Customs: Dying dark colored plastic

Discussion in 'Creative General Discussion' started by sarujo, Apr 14, 2011.

  1. sarujo

    sarujo Cavalier

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    Although I read the post on the how to on dying plastics, I still have some concerns. Is acetone really necessary for dying plastic parts? The provided videos didn't show any use of the chemical. Can acetone itself melt plastic? I know it's an ingredient in solvents.

    I ask this as this will be my first time attempting plastic dying and I'm trying understand what was put before me.

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    Basically I want to dye 75% of this piece(s) from my Masterpiece Optimus Prime...

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    into this color of blue. I tried painting, but as the piece is in such a tight place, the paint naturally scraped off when I tried put it in place. I'm been trying to think of available blue shades would make the matching color. All I can come up with via the official Rit website is some royal blue and a little bit of violet.

    Has there been a video put out of somebody dying grey plastics, blue?

    How am I suppose to use a color wheel in this kind of situation?

    Could that particular plastic withstand 150-170 degrees water? Since I'm only going be able to do this once.

    :noob  My apologizes if these are bad questions.
     

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  2. gericault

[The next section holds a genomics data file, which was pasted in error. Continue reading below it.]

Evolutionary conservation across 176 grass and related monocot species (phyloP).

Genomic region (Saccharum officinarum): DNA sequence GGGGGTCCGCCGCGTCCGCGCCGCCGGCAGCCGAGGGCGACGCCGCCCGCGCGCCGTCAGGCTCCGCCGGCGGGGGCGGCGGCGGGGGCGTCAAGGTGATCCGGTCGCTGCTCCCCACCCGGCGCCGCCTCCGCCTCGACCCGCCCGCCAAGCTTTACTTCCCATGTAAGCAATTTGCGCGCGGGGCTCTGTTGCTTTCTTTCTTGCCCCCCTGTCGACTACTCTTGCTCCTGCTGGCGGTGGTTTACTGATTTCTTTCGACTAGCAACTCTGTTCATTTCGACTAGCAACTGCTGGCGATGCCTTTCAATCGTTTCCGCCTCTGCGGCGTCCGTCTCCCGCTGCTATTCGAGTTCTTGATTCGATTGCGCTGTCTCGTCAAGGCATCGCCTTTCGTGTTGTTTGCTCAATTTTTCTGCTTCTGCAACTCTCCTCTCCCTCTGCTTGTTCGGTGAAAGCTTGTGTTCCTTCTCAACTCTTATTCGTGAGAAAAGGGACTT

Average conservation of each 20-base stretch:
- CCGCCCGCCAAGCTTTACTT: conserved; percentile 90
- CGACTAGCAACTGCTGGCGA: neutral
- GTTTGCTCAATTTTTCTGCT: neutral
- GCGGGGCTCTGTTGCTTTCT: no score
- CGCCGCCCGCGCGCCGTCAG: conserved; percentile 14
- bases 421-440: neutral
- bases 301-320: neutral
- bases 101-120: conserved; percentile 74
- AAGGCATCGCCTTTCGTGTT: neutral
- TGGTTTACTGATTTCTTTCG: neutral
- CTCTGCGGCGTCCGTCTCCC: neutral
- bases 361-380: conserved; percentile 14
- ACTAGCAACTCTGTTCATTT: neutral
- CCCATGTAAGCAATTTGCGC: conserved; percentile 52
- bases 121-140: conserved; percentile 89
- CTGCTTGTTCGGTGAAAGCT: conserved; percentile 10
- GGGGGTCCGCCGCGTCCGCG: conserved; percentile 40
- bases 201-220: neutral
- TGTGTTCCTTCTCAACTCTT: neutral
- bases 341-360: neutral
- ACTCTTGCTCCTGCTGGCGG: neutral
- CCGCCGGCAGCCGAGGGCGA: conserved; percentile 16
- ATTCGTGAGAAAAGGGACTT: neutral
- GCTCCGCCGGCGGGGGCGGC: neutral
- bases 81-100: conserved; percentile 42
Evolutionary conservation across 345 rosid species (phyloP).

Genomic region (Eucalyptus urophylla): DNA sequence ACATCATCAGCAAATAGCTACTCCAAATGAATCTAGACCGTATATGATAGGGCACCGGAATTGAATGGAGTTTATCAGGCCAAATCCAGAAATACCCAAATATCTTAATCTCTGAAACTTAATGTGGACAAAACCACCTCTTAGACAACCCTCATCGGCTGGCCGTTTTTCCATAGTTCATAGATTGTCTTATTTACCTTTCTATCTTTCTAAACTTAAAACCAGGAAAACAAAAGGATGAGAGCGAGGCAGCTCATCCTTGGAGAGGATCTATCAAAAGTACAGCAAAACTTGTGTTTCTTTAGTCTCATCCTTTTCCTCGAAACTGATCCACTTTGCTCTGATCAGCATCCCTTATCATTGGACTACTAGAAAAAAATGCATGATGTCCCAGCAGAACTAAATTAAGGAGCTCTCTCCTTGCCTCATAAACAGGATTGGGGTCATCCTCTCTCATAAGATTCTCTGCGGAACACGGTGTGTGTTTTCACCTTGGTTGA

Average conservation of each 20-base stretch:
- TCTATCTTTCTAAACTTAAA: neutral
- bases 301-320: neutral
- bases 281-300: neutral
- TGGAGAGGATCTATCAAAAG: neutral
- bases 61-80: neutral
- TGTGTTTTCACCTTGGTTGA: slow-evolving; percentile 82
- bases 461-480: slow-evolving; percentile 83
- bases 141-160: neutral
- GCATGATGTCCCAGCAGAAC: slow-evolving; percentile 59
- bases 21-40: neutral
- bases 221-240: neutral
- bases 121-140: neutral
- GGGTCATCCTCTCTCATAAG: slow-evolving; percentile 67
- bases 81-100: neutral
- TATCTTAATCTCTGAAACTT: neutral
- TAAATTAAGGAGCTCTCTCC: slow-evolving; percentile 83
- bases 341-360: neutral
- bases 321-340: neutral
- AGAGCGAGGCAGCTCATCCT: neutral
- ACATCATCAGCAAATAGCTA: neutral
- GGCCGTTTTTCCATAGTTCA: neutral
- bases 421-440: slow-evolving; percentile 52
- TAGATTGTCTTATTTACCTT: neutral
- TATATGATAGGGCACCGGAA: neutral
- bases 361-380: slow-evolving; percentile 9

gericault Well-Known Member

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    ok, hope I can answer all your questions. All this advice is from my own experience, so perhaps others can add to it!
    -YES acetone is essential, but you only want to put a bit of it in (a few capfulls to a quarter cup, depending on the amount of dye and water you're using). It stinks and is toxic toxic toxic(wear a mask). It softens the plastic and allows the dye to seep into the plastic surface. Without acetone, you'll be lucky to get much of a color change.
    ALSO, be very careful when pouring the acetone into the dye bath. Since the bath is hot and the acetone cool, it will cause a sudden bubbling of the bath which could spill over. Have a cover of some sort to place over your dye bath to keep it from sputtering all over the place!
    -The plastic won't warp if you do this carefully and in stages. Don't just dump the plastic in and walk away. Keep it in there for 20 or thirty seconds, then take it out to cool. Repeat until you get the colour you want. Take your time and do this gradually; remember, you add colour to that plastic, but you'll never be able to take it out again if you go too dark too soon!
    -speaking of colour....with grey plastic like that, you'll NEVER get a bright blue. if the dye is blue and the plastic is grey, you'll get a darkish blue, depending on how long you let it sit in the dye for, because the grey is already part of the plastic and the blue is being mixed into it, not covering it up.
    If you do this slowly and take your time, you'll be able to get a definite blue colour, but not bright blue like the sample you've pictured.

    OK, that's my four cents worth of advice. Hope it helps, let us know how it goes, and feel free to ask more questions! Good luck.
    By the way, another warning, dyeing plastic is addictive. I practically always do it as a first step in all my customs!
     
  3. Ramrider

    Ramrider TF Art Lad

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    Gericault's pretty much covered it, I think. Of course, while you won't be able to directly dye it the final colour you're after, But it's always easier to paint over a base colour that's at least similar, and those areas on which you can't avoid rubbing won't show up as much.
     

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